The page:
The rank frequency plots suggest the most important trends in IPD can be explained by analysing the ten most prevalent serotypes. The top IPD-causing serotypes differed between children and adults and diverged post-vaccination (Fig. 5A–E, Table 2). Pre-vaccination, the countries had a similar composition of serotypes in their rankings, which consisted primarily of VTs. Serotype 14 was often dominant in both child and adult IPD. Post-vaccination with PCV7 (i.e. pre-PCV10/13), serotypes 7F and 19A dominated rankings in children, as well as serotype 3 in some settings, explaining the fall in post-PCV7 SDI. The rankings diverged post-PCV13 between children and adults, and in the same age group between countries, with NVTs dominating the rankings. Adult IPD was caused by an overlapping set of NVTs when compared with child IPD post-vaccination (Table 2). While some serotypes like 12F and 23B seemed to affect both age groups, serotypes 8 and 9N tended to appear in adult rankings more frequently and serotype 38 was more common in children. VT10 and VT13 serotypes 3, 7F and 19A persisted post-PCV10/13 in adults, with serotype 3 actually rising up the rankings in some locations. Serotype 19A still dominated the infant rankings post-PCV13 in many countries except Norway. In line with previously reported analyses23, there was no dominating NVT that emerged post-PCV in the same fashion that serotype 19A did post-PCV7. With the exception of the USA, the rankings were not consistent with ‘unmasking’ of NVT24, as NVT changed in their relative prevalence following PCV introduction. This suggests a serotype replacement process driven by the post-PCV expansion of certain NVTs.
The fraction of total IPD caused of all these major serotypes individually over time demonstrated a similar effect (Fig. 6A–D). After any vaccine introduction, there was a steady decline in the frequency of VT7, stabilizing at levels below 5% of all IPD in most countries and all age groups. VT10 followed similar trends, although the decline in serotype 7F was still tapering off post-2012. Results are varied across settings for VT13 and NVT. VT13 serotype 6A, which was already affected by some cross-immunity with the PCV7 6B antigen, has decreased in adults and is consistently low in children. Across countries, there was a notable spike in the percentage of IPD incidence caused by serotypes 1, 7F and 19A between the introduction of PCV7 and PCV13. However, the serotype trends diverged between countries following the introduction of the expanded-valency PCVs. In the NVT serotype category, serotype 22F caused over 15% of disease in Norwegian adults post-PCV13, whereas it stayed stable around 7% in French adults. In children, serotype 22F has not increased dramatically, but instead fluctuated greatly post-PCV10/13 in most countries. Serotype 24F caused over 20% of disease in Norwegian children in 2015, and over 15% in French children in 2016, but less than 3% in Finnish children during that same time. The fraction of disease caused by serotypes 6C and 35B in American adults increased sharply post-PCV13, whereas in other countries it stayed relatively stable between 2 and 6%. The percentage of serotype 8 increased gradually in most countries’ adults, with a particularly dramatic rise in French adults.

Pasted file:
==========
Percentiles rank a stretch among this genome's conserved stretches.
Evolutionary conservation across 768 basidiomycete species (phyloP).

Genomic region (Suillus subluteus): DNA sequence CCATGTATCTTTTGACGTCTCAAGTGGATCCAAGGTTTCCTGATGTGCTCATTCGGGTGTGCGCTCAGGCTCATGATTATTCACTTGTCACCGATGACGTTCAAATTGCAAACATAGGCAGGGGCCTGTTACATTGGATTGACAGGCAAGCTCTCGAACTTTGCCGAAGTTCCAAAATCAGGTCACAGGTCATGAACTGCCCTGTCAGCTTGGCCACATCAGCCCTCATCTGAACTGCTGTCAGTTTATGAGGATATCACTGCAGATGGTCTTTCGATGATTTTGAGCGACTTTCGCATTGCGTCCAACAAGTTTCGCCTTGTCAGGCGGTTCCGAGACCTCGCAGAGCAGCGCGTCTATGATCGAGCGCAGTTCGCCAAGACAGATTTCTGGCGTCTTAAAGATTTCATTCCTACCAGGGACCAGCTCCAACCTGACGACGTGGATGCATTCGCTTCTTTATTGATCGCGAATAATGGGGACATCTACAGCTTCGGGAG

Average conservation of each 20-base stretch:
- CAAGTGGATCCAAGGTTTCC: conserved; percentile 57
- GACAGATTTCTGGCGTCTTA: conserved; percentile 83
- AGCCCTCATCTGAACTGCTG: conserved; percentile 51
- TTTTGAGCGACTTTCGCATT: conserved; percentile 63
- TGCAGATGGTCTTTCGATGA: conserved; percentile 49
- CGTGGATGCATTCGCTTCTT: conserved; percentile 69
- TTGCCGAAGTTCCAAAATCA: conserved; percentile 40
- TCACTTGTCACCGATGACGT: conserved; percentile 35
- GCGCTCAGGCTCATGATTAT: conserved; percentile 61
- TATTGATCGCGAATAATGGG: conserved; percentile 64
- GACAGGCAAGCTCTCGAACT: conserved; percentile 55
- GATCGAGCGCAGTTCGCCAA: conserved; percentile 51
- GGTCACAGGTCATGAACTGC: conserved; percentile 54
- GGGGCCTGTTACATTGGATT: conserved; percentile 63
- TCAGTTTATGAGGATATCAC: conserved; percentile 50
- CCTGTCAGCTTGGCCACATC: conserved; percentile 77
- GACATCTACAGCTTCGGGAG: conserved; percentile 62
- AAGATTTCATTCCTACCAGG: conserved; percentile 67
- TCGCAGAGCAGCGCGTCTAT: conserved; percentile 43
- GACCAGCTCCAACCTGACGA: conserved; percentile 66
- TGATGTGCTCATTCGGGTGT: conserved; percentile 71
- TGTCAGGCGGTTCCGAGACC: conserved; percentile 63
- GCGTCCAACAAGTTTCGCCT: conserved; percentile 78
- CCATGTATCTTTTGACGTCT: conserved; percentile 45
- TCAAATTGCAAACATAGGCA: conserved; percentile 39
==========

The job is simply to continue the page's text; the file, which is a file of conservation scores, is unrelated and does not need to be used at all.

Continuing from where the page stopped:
Serotype incidence growth rate
Effects of vaccination can be seen in the rates of incidence change of certain serotypes across countries and age groups (Supplementary Figs. 3, 4). These highlight serotypes that are rare (absent from Fig. 5) but growing due to serotype replacement, and serotypes that are common (present in Fig. 5) but declining due to vaccination or herd immunity.
In Australia, VT7 were not significantly changing in children in incidence pre-PCV (except 18C) but were increasing significantly in adults (except 4 and 14). Post-PCV7, VT7 decreased in incidence, whereas VT10 and VT13 serotypes (except serotype 3 in children) were, as expected, increasing pre-PCV7 and PCV13 but decreasing post-PCV13 (Fig. 7A). Children and adults had similar incidence growth rates. Serotypes that were both common (Fig. 5A) and growing were 8, 9N and 22F (adults), and 23A and 23B (both age groups). Despite its persistent presence on the rank list post-vaccination, serotype 7F was decreasing substantially in both age groups post-PCV13, as was serotype 6C in adults. From these results, we see that post-PCV13 there has not been a sharp increase in any serotype as there was pre-PCV13 with serotype 19A.
Incidence of VT7 and VT10 in Finland decreased post-PCV10 in both age groups, whereas serotypes 3 and 19A (both VT13) grew sharply, particularly in adults (Fig. 7B). Serotype growth between children and adults tended to be similar, with differences being mostly non-significant. Serotype 19A decreased much more in children than adults pre-PCV, whereas serotype 3 was growing more in adults than children. Despite being common in both age groups post-vaccination, serotype 14 decreased just as sharply post-vaccination as it increased pre-PCV in children and adults. Common serotypes that were increasing in rate of incidence were serotypes 6C and 22F in adults. On the other hand, serotype 8, 23A and 23B were all growing in incidence but rare in both age groups. This was the case for serotype 11A in children as well, although this serotype was already common in adult IPD. Finally, despite 9N being a highly ranked serotype post-PCV in adults, the rate of incidence actually declined.